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Meet stratospheric soprano Holly Flack, from St. Pete Opera’s ‘Pinocchio’

Bill DeYoung



From St. Petersburg Opera Company's 2019 production of "Pinocchio" (there wasn't a show in 2020): Holly Flack as Olympia (right), with Taylor-Alexis Dupont as Pinocchio (the role is being played this year by Sarah Klopfenstein). Photo: St. Pete Opera.

In its continuing quest to make it understood that opera can be for everyone, Mark Sforzini’s St. Petersburg Opera Company is opening the 2021 production of John Davies’ Pinocchio Saturday. This musical adaptation of the classic children’s tale – it’s about telling the truth, lest your nose will grow – is set to arias from several famous operas (with dialogue), all of it in English (the lyrics have been changed to further the story of the mischievous puppet boy).

It’s presented in several public performances, and for audiences of schoolchildren brought in especially for daytime shows.

Holly Flack

Clocking in at one hour, the fast-moving and entertaining show is “an easy way to brings adults – and children alike – into opera without necessarily making them sit down for the full toboggan,” explains soprano Holly Flack, who’s making her third appearance in the annual SPO production.

Flack plays Olympia, a wind-up doll who’s not treated very well by the black-hearted Dr. Dulcamara (Rim Karnavicius). New friend Pinocchio (Sarah Klopfenstein) to the rescue!

Davies uses music from Mozart, Donizetti, Offenbach and Verdi, performed by conductor Sforzini live with a small orchestra.

Holly Flack’s big moment arrives with “The Doll Song,” from Offenbach’s The Tales of Hoffman. The well-known piece is notoriously hard to sing, and Flack is more than up to the task.

There are three levels of the soprano voice: Mezzo, lyric and coloratura. Flack is in the latter category; it means she can hit the high notes. The really high notes.

“It doesn’t necessarily mean you have a high voice,” she explains. “It just means ‘light and fast-moving.’ So you can have a lyric coloratura, which means kind of a middle/full voice, Tosca-esque, but she can move.

“I’m really more of a pure coloratura, with kind of a stratospheric range. There’s not really a name for it in the business – we call them whistle tones.”

In pop music, Mariah Carey is famous for her whistle tones, but they’re thin and brief, more of a parlor trick than a forceful musical ability.

“I can’t explain it,” says Flack. “Something happens inside, in my vocal cords. Anything above a G, I kind of slip into this very strong, pointed tone. Audrey Luna sang an A, which was the highest note every sung at the Met. I sang a B at Lincoln Center.”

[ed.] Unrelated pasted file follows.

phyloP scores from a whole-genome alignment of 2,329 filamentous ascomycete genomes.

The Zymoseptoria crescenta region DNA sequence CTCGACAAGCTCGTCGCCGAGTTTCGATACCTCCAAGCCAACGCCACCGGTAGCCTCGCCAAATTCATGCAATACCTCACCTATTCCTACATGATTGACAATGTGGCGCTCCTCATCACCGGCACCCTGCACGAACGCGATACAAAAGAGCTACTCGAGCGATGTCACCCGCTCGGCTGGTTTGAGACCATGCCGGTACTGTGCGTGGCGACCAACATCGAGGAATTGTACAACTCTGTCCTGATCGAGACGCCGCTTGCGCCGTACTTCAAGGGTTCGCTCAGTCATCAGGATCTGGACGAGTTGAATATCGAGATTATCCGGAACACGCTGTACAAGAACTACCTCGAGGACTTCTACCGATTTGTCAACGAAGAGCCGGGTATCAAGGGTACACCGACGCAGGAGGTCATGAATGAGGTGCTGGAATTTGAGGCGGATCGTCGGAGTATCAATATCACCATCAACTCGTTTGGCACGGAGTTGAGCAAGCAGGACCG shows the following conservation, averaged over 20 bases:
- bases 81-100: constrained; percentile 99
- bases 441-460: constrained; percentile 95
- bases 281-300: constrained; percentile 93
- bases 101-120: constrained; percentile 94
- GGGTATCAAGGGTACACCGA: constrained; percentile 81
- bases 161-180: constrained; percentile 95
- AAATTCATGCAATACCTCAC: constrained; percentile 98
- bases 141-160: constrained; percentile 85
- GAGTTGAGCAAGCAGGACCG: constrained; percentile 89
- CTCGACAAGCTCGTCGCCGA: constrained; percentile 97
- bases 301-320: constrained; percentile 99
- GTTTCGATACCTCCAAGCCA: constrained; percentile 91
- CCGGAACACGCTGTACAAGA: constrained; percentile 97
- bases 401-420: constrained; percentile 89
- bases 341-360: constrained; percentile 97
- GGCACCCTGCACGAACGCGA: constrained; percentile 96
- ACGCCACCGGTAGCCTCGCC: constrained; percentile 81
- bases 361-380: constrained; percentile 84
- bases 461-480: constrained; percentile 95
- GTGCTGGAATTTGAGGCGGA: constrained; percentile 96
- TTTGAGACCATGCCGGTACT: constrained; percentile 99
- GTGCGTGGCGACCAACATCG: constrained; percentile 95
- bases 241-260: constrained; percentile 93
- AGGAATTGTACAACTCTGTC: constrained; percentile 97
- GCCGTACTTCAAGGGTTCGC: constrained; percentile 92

That’s B above high C.

She discovered this particular talent during her junior year at St. Olaf College, and developed it over time with her vocal coaches.

“It’s a fun niche, but it’s also fun to sing something ‘normal,’ just to show that I am a well-rounded singer,” she adds. “I’m always glad when I can include them.”

For three seasons, Flack has been associated with iSing!, a program that brings Western opera to audiences in China, as well as classical and modern Chinese works, performed in Mandarin.

At the end of 2020, she spent three months in the country (although the first 28 days were taken up by Covid quarantine). With other iSING! performers, she brought opera in its myriad forms to four mainland cities.

Spoiler alert: Flack won’t be there for the opening public performance of Pinocchio Saturday (Nov. 13). Soprano Abigail Raiford will cover the Olympia role for this one show, as Flack will be onstage at Lincoln Center in New York, as part of an iSING! Concert called East/West.

Sunday morning, she’ll catch a plane back to Tampa Bay in time for the 3 p.m. matinee.

Flack, who lives outside Manhattan, has a good relationship with St. Pete Opera. She was Gilda in Rigoletto, the last show the company was able to do before the pandemic set in, and she’ll be back in February to sing the title role in Semele.

Are there notes for the upper range of a pure coloratura in that opera? Time will tell. Certain arrangers, Sforzini included, have been known to tweak a score, just a teeny bit, in order to showcase Holly Flack’s highly prized top-tier talent.

“I like to be known for it, but I also like to surprise people with it,” the singer explains. “Not stick 10 of them in, but stick just a couple in at the end, just for fun.”

For Pinocchio: All tickets and details are here.













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